A short history of the Association compiled by Brian Saberton

(with some assistance of Norman Speirs FACI)

Scottish Association of Moviemakers

The Scottish Association of Amateur Cinematographers (SAAC) was founded in 1949 by a group of cine enthusiasts in mainly for the purpose of sharing experiences and possibly holding a festival or competition.

After a preliminary meeting the SAAC was formally constituted on the 17th December 1949 with Frank Marshall, a well known businessman and enthusiastic filmmaker, elected as Chairman. Right from the start the membership was to include individuals and corporate members such as clubs, societies and groups - a practice that continues to this day. The subscription was set at ten shillings (50p) for individuals and £1 for the corporate members. Accommodation was provided by the Scottish Film Council (SFC) at their premises in 16 Woodside Terrace in Glasgow.

A pattern evolved of holding monthly meetings from October to May with guest speakers, film shows and competitions. There is early reference to a film making weekend, though no definite indication of a venue until 1959 when a workshop is known to have been held in Pitlochry. For many years the SFC provided financial support to the SAAC, and the Association assisted the Film Council in the running of the Scottish International Amateur Film Festival.

Meetings continued to be held in Woodside Terrace until the 1970's when the Film Council assumed control of the Cosmo Cinema in Rose Street. The SFC converted the building to create the Glasgow Film Theatre with a single cinema in the former circle and a conference room in what had been the stalls. SAAC meetings transferred to the conference room which was dubbed, perhaps none too fondly, as the "red box" because everything from floor to ceiling was coloured red.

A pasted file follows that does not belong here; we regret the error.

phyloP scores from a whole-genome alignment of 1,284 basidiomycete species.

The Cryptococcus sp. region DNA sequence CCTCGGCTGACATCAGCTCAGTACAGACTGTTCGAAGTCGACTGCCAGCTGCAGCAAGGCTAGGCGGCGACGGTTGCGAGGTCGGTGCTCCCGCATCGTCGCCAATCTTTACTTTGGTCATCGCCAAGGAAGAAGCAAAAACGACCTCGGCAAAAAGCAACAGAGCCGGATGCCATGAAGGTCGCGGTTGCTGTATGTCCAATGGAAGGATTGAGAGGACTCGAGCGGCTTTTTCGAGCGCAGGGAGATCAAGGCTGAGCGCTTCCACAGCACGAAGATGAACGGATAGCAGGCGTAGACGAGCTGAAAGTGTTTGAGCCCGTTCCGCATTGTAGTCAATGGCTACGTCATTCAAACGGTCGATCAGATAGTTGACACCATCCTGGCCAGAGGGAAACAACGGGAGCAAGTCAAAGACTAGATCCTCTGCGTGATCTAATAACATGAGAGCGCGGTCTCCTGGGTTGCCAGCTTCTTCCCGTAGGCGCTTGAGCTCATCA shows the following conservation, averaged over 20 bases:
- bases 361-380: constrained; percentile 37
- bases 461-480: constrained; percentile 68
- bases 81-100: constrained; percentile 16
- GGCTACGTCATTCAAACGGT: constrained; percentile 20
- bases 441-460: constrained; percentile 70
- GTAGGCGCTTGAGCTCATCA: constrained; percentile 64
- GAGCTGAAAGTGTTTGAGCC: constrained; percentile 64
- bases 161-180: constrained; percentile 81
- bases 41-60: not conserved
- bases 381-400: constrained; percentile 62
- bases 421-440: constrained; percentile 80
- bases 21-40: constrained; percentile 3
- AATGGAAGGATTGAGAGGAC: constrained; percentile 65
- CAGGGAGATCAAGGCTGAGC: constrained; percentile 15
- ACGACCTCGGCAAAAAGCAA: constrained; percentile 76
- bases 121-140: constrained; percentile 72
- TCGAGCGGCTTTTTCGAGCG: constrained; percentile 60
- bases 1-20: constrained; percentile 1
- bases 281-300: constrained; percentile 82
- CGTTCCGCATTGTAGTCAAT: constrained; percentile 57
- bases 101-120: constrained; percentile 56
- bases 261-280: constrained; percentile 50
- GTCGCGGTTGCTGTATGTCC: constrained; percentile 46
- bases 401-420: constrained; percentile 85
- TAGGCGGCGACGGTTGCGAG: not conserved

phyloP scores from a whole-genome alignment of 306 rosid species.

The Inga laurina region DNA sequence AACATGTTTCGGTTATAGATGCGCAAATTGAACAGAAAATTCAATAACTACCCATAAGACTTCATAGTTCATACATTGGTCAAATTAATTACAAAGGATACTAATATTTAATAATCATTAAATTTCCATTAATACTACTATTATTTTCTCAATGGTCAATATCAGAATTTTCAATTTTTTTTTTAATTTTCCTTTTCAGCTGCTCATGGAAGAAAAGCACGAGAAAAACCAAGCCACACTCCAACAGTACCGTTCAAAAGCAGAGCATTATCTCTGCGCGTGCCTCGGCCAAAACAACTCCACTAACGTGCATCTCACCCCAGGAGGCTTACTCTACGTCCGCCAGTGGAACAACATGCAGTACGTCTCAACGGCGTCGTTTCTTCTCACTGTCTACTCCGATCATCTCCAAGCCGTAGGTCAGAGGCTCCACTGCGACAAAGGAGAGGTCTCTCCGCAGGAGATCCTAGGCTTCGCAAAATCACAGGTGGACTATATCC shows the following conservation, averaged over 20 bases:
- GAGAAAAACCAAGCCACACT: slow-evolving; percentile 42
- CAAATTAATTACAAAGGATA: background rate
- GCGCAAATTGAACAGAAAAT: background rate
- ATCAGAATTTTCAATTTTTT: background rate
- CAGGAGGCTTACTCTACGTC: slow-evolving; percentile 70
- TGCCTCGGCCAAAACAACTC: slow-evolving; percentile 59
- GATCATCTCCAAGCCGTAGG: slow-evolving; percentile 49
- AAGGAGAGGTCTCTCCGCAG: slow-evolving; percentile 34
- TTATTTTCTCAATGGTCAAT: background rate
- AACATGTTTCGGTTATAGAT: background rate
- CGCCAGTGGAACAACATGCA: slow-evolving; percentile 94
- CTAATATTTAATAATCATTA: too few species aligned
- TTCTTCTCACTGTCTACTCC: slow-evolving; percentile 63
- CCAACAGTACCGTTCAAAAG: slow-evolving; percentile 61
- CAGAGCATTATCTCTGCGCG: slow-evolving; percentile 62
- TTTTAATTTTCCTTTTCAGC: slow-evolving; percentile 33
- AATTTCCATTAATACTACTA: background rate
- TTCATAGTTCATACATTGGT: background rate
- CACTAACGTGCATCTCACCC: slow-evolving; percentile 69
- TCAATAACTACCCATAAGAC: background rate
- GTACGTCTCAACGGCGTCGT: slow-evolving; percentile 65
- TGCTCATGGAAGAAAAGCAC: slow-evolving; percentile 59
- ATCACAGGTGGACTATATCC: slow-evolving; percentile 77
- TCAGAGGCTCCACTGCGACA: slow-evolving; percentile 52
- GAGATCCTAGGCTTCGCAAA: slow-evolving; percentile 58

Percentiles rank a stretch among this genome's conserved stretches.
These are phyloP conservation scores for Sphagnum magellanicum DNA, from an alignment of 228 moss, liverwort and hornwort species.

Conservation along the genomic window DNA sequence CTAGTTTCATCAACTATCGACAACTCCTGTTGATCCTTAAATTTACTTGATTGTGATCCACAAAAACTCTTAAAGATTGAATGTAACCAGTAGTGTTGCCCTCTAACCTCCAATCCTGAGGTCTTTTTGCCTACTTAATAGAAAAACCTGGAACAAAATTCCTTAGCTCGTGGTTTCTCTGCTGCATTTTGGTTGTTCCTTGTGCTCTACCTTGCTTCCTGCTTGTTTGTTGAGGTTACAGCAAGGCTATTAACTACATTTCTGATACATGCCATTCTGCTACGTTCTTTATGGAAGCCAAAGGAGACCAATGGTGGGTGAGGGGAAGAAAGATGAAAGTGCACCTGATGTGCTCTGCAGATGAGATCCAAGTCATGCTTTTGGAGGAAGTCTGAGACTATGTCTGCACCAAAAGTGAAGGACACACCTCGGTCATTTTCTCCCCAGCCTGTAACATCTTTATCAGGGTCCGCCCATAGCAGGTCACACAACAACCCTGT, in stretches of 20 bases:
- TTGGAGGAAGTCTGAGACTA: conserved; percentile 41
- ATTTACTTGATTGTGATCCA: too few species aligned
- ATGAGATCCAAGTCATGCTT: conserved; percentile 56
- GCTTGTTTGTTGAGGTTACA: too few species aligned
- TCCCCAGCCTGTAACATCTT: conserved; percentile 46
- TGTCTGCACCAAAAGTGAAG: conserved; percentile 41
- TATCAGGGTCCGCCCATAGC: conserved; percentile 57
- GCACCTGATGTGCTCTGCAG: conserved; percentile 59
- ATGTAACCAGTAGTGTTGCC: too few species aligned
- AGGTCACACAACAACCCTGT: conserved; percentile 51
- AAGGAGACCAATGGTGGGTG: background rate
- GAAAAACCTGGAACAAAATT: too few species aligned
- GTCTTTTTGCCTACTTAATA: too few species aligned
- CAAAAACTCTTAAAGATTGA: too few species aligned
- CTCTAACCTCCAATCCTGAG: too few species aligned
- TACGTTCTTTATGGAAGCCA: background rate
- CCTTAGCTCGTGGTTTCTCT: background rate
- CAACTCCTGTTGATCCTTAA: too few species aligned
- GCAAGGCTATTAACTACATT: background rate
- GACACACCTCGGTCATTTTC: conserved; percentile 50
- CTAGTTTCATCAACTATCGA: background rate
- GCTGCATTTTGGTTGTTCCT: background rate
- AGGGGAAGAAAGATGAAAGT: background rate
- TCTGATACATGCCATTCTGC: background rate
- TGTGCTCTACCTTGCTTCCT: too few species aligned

In later years meetings transferred to the SFC's new premises in Dowanhill which contained a very plush cinema and a large conference hall. However, Dowanhill was a soulless place, too big for the Association's needs, and some members dubbed it "the mausoleum". Eventually a decision was made to encourage clubs around to host events and this was quite successful for a time.

Today, meetings now are mainly divided between the comfortable premises of Edinburgh Cine & Video Society, the very pleasant Parklands Centre in Alva near Stirling - which has proved to be a particularly popular venue - and we somtimes venture out to member clubs who might host competitions or other social occasions.

By the 1980's the growing popularity of video was creating pressure from some quarters to change the name of the Association. The main problem was with the word "Cinematographer" which some members felt was anachronistic. After some debate at the AGM in 1988 the name was changed to the Scottish Association of Moviemakers.

It could be argued that the 1980's was a rather bleak period. SAM found itself in the position of having to fund all events and activities from its own resources and there were some who doubted the ability of the Association to survive, let alone prosper.

One of the biggest challenges SAM faced, like all amateur cine organisations, was the move from film to video which caused so much anguish and trauma. In the 1960's we had gone through the introduction of super 8 film, which was difficult enough, but when video was introduced the whole world of amateur movies turned upside down almost overnight. In the 1980's good quality, affordable video projection was only a dream and competitions became a presentational problem with video entries having to be shown on TV sets while the films continued to be projected onto a big screen, a situation that was far from ideal.

Some clubs struggled to adapt to the new era and a few did not survive, however SAM managed to navigate a relatively steady path through these turbulent times. Over the years there was a dramatic improvement in video technology, the fuss died down and soon everyone had access to computerised editing systems while clubs were able to purchase high quality digital projection systems, usually with financial assistance from the National Lottery.

SAM has come a long way since those early days in Glasgow. Nowadays, amateur film makers have access to affordable production equipment that would have been the envy of the founder members, and the internet has provided a new forum for people to view films so that movies can now reach a truly world-wide audience.

Through all the technological and artistic changes of the last six decades SAM has adapted, survived and prospered. Now, that the Association has celebrated its 60th anniversary and continuing to look forward to the future with confidence.

Brian Saberton FACI

I am indebted to Dr Norman T. Speirs FACI, Honorary President of SAM for background information on the early days of the SAAC.

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